Quiet Girl’s Guide to Violence

Austin Cinematic Limits

As was also the case with the previous seven Fantastic Fests, I wish I had more time to see more films at Fantastic Fest 2012. That’s the bad part about having an all-consuming day job, it prohibits me from going totally hog wild at local film festivals. Sure, said job pays my mortgage, but I am really pissed off that it prohibited me from witnessing Joe Swanberg knocking out Devin Faraci at the Fantastic Debates. The previous night at the Chaos Reigns Karaoke Party, I did catch Swanberg perform Counting Crows’ “Mr. Jones” (which, I should note, is one of my least favorite songs of all time) which was followed closely by Swanberg’s boxing coach Ti West performance of The Proclaimers’ “I’m Gonna Be (500 Miles)” — though, I have got to say that the karaoke performance of the evening goes to Tim League‘s krautrock interpretation of Enya’s “Orinoco Flow.” Sadly, though, that is the only Fantastic Fest event that I was able to attend. Yes, I even had to miss the Red Dawn-themed closing night party! Of course my liver has been continuously thanking me for not destroying it, but my liver clearly does not understand that half the fun of Fantastic Fest is waking up each morning with a massive hangover. Just you wait until next year, liver! You will suffer the alcohol-fueled wrath of Fantastic Fest!

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Austin Cinematic Limits

I have been keeping a very close eye on The Quiet Girl’s Guide to Violence ever since its successful Kickstarter campaign this past spring. The film’s teaser looked awesome and so did the artwork, my only hesitation was that the finished product might be all style with no substance. But when the genre connoisseurs at Fantastic Fest announced that they would be hosting the world premiere of The Quiet Girl’s Guide to Violence, that gave me a lot of hope for this locally shot short film. Fantastic Fest has programmed very few local productions in its eight year lifespan, so it is not like they do local filmmakers any favors. After watching the finished product, it is no surprise that Fantastic Fest jumped at the opportunity to premiere Rafael Antonio Ruiz and Jennymarie Jemison’s short film. The Quiet Girl’s Guide to Violence is extremely stylish; yet it also features a break-out performance by Jemison as Holly, the titular quiet girl. This is not just violence for the sake of violence, there is actually some heart and soul associated with it. Holly has been bullied for far too long, she’s not going to take it anymore. We met up with Jemison and Ruiz at the Highball, during a brief interlude from Fantastic Fest activities, to discuss their approach to funding via Kickstarter as well as their masterful branding of The Quiet Girl’s Guide to Violence.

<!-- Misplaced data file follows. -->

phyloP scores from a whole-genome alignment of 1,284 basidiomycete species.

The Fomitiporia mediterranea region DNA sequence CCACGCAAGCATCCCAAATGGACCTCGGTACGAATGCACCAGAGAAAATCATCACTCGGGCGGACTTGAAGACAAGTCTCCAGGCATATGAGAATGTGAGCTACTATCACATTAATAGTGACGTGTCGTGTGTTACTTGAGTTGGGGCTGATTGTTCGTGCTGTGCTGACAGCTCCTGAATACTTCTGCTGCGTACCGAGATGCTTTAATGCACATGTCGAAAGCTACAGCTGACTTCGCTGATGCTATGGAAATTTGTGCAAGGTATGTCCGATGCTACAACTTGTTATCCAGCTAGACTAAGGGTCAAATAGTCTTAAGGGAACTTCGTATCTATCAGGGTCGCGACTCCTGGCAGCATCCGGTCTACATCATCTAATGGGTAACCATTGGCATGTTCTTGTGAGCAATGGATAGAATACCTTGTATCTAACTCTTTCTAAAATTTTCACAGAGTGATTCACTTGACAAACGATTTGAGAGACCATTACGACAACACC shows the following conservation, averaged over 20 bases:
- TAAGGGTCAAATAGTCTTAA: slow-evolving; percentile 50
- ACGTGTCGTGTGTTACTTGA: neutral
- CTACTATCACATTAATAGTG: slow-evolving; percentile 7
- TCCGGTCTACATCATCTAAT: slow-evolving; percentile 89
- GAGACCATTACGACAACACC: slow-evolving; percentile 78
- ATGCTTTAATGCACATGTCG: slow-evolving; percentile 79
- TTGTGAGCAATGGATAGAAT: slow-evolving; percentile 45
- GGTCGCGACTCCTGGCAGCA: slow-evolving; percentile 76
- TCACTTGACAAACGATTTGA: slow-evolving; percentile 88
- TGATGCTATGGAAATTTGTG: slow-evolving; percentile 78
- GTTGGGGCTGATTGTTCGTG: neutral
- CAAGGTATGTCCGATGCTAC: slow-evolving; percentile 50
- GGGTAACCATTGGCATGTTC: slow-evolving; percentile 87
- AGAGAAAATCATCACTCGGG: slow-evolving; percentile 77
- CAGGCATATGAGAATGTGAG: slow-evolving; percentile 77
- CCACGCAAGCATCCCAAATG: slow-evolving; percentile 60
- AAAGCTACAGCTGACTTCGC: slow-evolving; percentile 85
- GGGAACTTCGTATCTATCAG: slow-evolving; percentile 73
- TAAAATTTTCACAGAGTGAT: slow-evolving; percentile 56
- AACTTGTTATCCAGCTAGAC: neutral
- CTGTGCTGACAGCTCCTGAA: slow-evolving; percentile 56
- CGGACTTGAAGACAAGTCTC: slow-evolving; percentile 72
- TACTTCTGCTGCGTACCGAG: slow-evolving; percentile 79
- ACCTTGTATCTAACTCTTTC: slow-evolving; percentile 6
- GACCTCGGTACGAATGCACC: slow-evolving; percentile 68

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Austin Cinematic Limits

For those of you who reside in the Big Apple and want to see one of Austin’s finest films of the last few years, Clay Liford‘s Wuss will be screening at the reRun Theater in Brooklyn on September 17 courtesy of Filmwax. Wuss is a masterful work of sound and vision, clearly exceeding the production values of most independent cinema. Liford’s uniquely desaturated, nearly monochromatic aesthetic visually binds this feature with his debut feature (Earthling), while clearly separating himself from most other filmmakers. If Wuss was produced in Hollywood, it would certainly include bright, cheery and over-saturated cinematography and a Billboard Top 40 soundtrack, but that is clearly not how Liford sees (or hears) the world. Lastly, Nate Rubin‘s lead performance as Mitch — a meek and measly twerp of a high school English teacher (technically, a substitute with a long-term assignment) who is otherwise known as “Little Bitch” — is nothing short of masterful. Speaking of Rubin, have you seen this Papa John’s commercial?

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published: 12.19.2014
A-
published: 12.18.2014
C-
published: 12.17.2014
B+


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